Assault (PC 240):

Penal Code 240 states that an assault (simple assault) is an attempt to willfully commit violent injury on someone else. It is important to note that “assault” and “battery” are two distinct crimes; whereas in the case of battery, there was actual use of unlawful violence, assault is the attempt to do so.

 Penalties (PC 240):

Penal Code 240 simple assault is a misdemeanor in California. In most simple assault cases, the penalties carry up to 6 months in county jail and/or a fine up to $1,000.

Legal Defenses (PC 240):

In California, you may be charged and convicted of assault even if no one was hurt by your behavior. There are several legal defenses our team of attorneys can work with in order to fight your assault charges. Several defenses include: you were wrongly accused, you did not have the intent to act willfully towards another person, you acted in self-defense, and/or you did not have the ability to inflict force on the other person. There are many instances where you may believe that the only viable option is to use force to defend against danger and/or that the amount of force you used seemed reasonably necessary to defend against that danger.


Simple Assault in California – Laws & Penalties

Simple assault is a misdemeanor charge under California law. It is the least serious assault related charge.

The definition of simple assault is an “unlawful attempt, coupled with a present ability, to commit a violent injury on the person of another“.

You do not need to make any physical contact with another person, or cause any injury to be charged and convicted with simple assault.

If you are convicted of misdemeanor simple assault, you could face up to $1,000 in fines and 6 months in jail, under California Law.

Simple Assault – California Penal Code Section 240-241

Simple Battery in California– Laws & Penalties

Simple battery can be charged as a misdemeanor or felony, a determination that is made by the judge.

It is defined as any willful and unlawful use of force or violence upon another person.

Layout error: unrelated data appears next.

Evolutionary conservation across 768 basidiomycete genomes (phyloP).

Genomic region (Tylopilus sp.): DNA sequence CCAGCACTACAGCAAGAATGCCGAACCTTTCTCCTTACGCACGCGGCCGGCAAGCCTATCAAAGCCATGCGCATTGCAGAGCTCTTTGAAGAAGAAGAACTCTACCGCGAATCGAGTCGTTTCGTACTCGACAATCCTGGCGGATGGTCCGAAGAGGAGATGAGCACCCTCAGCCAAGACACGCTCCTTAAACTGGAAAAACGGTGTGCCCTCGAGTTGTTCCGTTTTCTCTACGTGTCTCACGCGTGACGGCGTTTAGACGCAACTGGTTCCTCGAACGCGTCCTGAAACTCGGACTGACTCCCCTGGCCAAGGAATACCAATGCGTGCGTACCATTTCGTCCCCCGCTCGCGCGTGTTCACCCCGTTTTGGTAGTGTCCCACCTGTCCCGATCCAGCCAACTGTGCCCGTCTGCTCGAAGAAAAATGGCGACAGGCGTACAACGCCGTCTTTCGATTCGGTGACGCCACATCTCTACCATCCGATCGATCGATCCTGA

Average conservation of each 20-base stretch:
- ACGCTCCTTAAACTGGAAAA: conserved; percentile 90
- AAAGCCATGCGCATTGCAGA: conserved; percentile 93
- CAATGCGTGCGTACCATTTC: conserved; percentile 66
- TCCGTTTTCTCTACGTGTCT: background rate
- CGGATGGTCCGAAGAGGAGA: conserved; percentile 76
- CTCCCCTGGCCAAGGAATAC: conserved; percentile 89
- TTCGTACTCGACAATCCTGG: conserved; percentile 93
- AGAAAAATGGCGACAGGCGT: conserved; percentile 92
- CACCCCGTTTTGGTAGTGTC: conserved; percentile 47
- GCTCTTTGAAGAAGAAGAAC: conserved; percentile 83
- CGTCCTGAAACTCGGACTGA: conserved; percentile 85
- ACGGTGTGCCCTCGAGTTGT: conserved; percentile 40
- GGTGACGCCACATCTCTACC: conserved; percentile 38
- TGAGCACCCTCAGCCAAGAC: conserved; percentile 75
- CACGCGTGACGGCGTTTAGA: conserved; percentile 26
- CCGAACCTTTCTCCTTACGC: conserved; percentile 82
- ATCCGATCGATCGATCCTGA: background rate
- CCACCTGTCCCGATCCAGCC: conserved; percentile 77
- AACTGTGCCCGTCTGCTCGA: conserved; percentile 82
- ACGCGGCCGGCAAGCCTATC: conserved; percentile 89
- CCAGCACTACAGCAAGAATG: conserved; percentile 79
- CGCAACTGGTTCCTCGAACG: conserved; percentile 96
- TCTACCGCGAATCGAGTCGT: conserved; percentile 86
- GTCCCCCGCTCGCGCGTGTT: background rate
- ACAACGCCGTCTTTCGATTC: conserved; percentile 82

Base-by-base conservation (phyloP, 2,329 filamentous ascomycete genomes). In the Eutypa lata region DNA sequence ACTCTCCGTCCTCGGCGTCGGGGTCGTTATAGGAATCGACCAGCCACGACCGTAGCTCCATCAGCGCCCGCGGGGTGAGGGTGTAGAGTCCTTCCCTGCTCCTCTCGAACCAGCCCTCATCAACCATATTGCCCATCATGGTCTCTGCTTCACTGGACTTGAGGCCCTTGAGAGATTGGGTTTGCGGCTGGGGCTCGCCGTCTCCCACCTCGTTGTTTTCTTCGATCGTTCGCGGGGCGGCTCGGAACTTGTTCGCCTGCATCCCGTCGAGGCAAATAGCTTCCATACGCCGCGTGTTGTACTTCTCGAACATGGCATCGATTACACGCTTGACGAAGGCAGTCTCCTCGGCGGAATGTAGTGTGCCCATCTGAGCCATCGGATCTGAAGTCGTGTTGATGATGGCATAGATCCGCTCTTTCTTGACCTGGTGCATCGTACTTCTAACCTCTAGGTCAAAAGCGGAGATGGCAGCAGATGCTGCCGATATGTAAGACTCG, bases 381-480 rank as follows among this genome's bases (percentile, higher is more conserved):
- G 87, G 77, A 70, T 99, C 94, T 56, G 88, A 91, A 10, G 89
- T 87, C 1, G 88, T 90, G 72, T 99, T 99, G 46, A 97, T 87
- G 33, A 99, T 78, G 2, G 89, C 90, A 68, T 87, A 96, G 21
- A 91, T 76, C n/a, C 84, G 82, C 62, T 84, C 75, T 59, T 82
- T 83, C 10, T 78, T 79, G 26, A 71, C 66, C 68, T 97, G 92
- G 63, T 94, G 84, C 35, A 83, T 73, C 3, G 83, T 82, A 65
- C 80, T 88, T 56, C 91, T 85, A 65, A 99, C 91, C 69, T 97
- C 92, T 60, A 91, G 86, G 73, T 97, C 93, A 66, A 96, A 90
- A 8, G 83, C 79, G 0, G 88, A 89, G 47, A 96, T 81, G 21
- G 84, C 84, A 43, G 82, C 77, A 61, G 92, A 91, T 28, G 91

If you are convicted of simple battery, you could face up to $2,000 in fines and 6 months in jail, under California Law.

Simple Battery California Penal Code Section 242-243

Assault with a Deadly Weapon in California – Laws & Penalties

Assault with a deadly weapon, (not a firearm, see below) is a felony under California law.

It is defined as an assault in which you use any “deadly weapon” other than a firearm in a manner likely to produce great bodily harm.

Deadly weapon is deliberately not defined, and can be interpreted as broadly as possible. A deadly weapon could be a blunt instrument like a bat or a tire iron, a blade instrument like a knife, or even a moving vehicle if it is alleged you deliberately attempt to hit a person with your car.

If you are convicted of assault with a deadly weapon, you could face up to $10,000 in fines and 4 months in prison, under California Law.

Assault with a Deadly Weapon (not a firearm) California Penal CodeSection 245

Assault with a Firearm in California – Laws & Penalties

Assault with a firearm is similar to California’s assault with a deadly weapon offense, with one significant exception: it  does not have to be committed “in a manner likely to produce bodily harm”.

Just having a firearm or gun on your person or in your possession during the commission of any assault is enough to bring a felony charge of assault with a firearm.

If you are convicted of assault with a firearm, you could face up to $10,000 in fines and 4 months in prison, under California Law.

California Assault and Battery Enhancements and Aggregating Factors

All assault offenses have enhancements, exceptions, and aggravating factors the can increase penalties. These factors can be where the incident took place, such as on the grounds of a school, in a hospital or prison, or who the act was committed against.

Penalties will be increased if you commit an assault against a:

  • police officer
  • public safety officer or firefighter
  • teacher
  • prison guard
  • government official
  • highway worker
  • bus driver, cab driver or transit operator
  • many other special cases and enhancements

Please contact us for details on other special cases and penalty enhancements you may be charged with.” –source